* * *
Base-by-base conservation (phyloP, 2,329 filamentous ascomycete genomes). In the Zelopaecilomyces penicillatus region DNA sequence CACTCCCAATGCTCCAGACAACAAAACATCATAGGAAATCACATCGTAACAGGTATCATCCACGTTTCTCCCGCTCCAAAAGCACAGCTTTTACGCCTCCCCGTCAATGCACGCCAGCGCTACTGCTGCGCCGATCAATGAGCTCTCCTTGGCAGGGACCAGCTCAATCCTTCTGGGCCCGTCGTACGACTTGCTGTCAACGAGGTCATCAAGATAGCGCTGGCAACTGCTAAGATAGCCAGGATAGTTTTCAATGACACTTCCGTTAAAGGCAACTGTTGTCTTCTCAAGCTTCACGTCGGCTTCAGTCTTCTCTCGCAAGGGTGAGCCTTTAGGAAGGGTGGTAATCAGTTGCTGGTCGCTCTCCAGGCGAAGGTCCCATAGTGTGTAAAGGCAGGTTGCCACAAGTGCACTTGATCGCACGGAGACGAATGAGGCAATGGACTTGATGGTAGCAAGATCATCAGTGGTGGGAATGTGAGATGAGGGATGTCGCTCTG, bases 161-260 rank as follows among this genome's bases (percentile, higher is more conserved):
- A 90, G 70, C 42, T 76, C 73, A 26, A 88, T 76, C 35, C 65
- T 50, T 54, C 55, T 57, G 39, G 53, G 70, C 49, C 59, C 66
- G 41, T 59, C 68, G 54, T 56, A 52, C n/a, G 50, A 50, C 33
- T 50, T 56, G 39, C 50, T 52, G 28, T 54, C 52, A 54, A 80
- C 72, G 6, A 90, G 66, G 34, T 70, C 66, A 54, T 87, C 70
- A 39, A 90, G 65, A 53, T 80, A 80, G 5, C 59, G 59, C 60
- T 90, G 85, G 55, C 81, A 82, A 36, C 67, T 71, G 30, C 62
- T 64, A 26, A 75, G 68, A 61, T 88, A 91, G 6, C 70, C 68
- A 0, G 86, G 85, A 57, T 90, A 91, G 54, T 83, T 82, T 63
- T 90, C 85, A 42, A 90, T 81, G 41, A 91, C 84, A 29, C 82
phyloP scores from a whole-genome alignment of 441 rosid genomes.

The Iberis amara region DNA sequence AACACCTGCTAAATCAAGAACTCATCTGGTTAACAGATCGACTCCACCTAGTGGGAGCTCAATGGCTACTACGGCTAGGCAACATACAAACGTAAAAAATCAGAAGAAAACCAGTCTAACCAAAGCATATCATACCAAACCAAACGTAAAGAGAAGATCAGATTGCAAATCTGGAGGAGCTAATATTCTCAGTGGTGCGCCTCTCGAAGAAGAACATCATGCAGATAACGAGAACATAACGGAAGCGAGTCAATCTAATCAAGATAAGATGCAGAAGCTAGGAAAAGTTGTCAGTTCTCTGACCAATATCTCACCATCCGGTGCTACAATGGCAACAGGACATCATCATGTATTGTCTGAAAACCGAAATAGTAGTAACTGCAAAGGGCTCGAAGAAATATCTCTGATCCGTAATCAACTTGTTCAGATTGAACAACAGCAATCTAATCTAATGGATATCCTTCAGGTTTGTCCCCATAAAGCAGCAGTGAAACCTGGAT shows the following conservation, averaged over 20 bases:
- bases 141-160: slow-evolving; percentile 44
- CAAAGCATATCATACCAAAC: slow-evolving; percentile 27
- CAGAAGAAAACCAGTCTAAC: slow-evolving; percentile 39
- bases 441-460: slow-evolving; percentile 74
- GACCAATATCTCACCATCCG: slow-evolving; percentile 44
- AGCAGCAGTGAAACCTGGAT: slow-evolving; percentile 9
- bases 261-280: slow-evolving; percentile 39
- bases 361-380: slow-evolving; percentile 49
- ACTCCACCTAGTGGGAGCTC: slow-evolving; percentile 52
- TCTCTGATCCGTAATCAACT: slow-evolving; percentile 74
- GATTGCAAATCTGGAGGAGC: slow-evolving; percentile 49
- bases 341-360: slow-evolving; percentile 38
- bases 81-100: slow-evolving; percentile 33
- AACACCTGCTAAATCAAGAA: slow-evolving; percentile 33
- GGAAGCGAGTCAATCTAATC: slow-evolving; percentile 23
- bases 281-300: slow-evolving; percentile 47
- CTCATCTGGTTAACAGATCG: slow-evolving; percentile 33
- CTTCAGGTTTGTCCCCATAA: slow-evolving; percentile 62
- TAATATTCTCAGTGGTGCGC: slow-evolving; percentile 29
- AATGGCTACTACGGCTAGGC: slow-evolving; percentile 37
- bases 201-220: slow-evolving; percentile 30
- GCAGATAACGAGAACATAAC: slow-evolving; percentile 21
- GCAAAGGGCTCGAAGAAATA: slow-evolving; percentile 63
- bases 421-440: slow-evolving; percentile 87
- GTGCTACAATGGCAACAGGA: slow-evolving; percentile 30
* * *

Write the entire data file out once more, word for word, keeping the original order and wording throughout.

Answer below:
Base-by-base conservation (phyloP, 2,329 filamentous ascomycete genomes). In the Zelopaecilomyces penicillatus region DNA sequence CACTCCCAATGCTCCAGACAACAAAACATCATAGGAAATCACATCGTAACAGGTATCATCCACGTTTCTCCCGCTCCAAAAGCACAGCTTTTACGCCTCCCCGTCAATGCACGCCAGCGCTACTGCTGCGCCGATCAATGAGCTCTCCTTGGCAGGGACCAGCTCAATCCTTCTGGGCCCGTCGTACGACTTGCTGTCAACGAGGTCATCAAGATAGCGCTGGCAACTGCTAAGATAGCCAGGATAGTTTTCAATGACACTTCCGTTAAAGGCAACTGTTGTCTTCTCAAGCTTCACGTCGGCTTCAGTCTTCTCTCGCAAGGGTGAGCCTTTAGGAAGGGTGGTAATCAGTTGCTGGTCGCTCTCCAGGCGAAGGTCCCATAGTGTGTAAAGGCAGGTTGCCACAAGTGCACTTGATCGCACGGAGACGAATGAGGCAATGGACTTGATGGTAGCAAGATCATCAGTGGTGGGAATGTGAGATGAGGGATGTCGCTCTG, bases 161-260 rank as follows among this genome's bases (percentile, higher is more conserved):
- A 90, G 70, C 42, T 76, C 73, A 26, A 88, T 76, C 35, C 65
- T 50, T 54, C 55, T 57, G 39, G 53, G 70, C 49, C 59, C 66
- G 41, T 59, C 68, G 54, T 56, A 52, C n/a, G 50, A 50, C 33
- T 50, T 56, G 39, C 50, T 52, G 28, T 54, C 52, A 54, A 80
- C 72, G 6, A 90, G 66, G 34, T 70, C 66, A 54, T 87, C 70
- A 39, A 90, G 65, A 53, T 80, A 80, G 5, C 59, G 59, C 60
- T 90, G 85, G 55, C 81, A 82, A 36, C 67, T 71, G 30, C 62
- T 64, A 26, A 75, G 68, A 61, T 88, A 91, G 6, C 70, C 68
- A 0, G 86, G 85, A 57, T 90, A 91, G 54, T 83, T 82, T 63
- T 90, C 85, A 42, A 90, T 81, G 41, A 91, C 84, A 29, C 82
phyloP scores from a whole-genome alignment of 441 rosid genomes.

The Iberis amara region DNA sequence AACACCTGCTAAATCAAGAACTCATCTGGTTAACAGATCGACTCCACCTAGTGGGAGCTCAATGGCTACTACGGCTAGGCAACATACAAACGTAAAAAATCAGAAGAAAACCAGTCTAACCAAAGCATATCATACCAAACCAAACGTAAAGAGAAGATCAGATTGCAAATCTGGAGGAGCTAATATTCTCAGTGGTGCGCCTCTCGAAGAAGAACATCATGCAGATAACGAGAACATAACGGAAGCGAGTCAATCTAATCAAGATAAGATGCAGAAGCTAGGAAAAGTTGTCAGTTCTCTGACCAATATCTCACCATCCGGTGCTACAATGGCAACAGGACATCATCATGTATTGTCTGAAAACCGAAATAGTAGTAACTGCAAAGGGCTCGAAGAAATATCTCTGATCCGTAATCAACTTGTTCAGATTGAACAACAGCAATCTAATCTAATGGATATCCTTCAGGTTTGTCCCCATAAAGCAGCAGTGAAACCTGGAT shows the following conservation, averaged over 20 bases:
- bases 141-160: slow-evolving; percentile 44
- CAAAGCATATCATACCAAAC: slow-evolving; percentile 27
- CAGAAGAAAACCAGTCTAAC: slow-evolving; percentile 39
- bases 441-460: slow-evolving; percentile 74
- GACCAATATCTCACCATCCG: slow-evolving; percentile 44
- AGCAGCAGTGAAACCTGGAT: slow-evolving; percentile 9
- bases 261-280: slow-evolving; percentile 39
- bases 361-380: slow-evolving; percentile 49
- ACTCCACCTAGTGGGAGCTC: slow-evolving; percentile 52
- TCTCTGATCCGTAATCAACT: slow-evolving; percentile 74
- GATTGCAAATCTGGAGGAGC: slow-evolving; percentile 49
- bases 341-360: slow-evolving; percentile 38
- bases 81-100: slow-evolving; percentile 33
- AACACCTGCTAAATCAAGAA: slow-evolving; percentile 33
- GGAAGCGAGTCAATCTAATC: slow-evolving; percentile 23
- bases 281-300: slow-evolving; percentile 47
- CTCATCTGGTTAACAGATCG: slow-evolving; percentile 33
- CTTCAGGTTTGTCCCCATAA: slow-evolving; percentile 62
- TAATATTCTCAGTGGTGCGC: slow-evolving; percentile 29
- AATGGCTACTACGGCTAGGC: slow-evolving; percentile 37
- bases 201-220: slow-evolving; percentile 30
- GCAGATAACGAGAACATAAC: slow-evolving; percentile 21
- GCAAAGGGCTCGAAGAAATA: slow-evolving; percentile 63
- bases 421-440: slow-evolving; percentile 87
- GTGCTACAATGGCAACAGGA: slow-evolving; percentile 30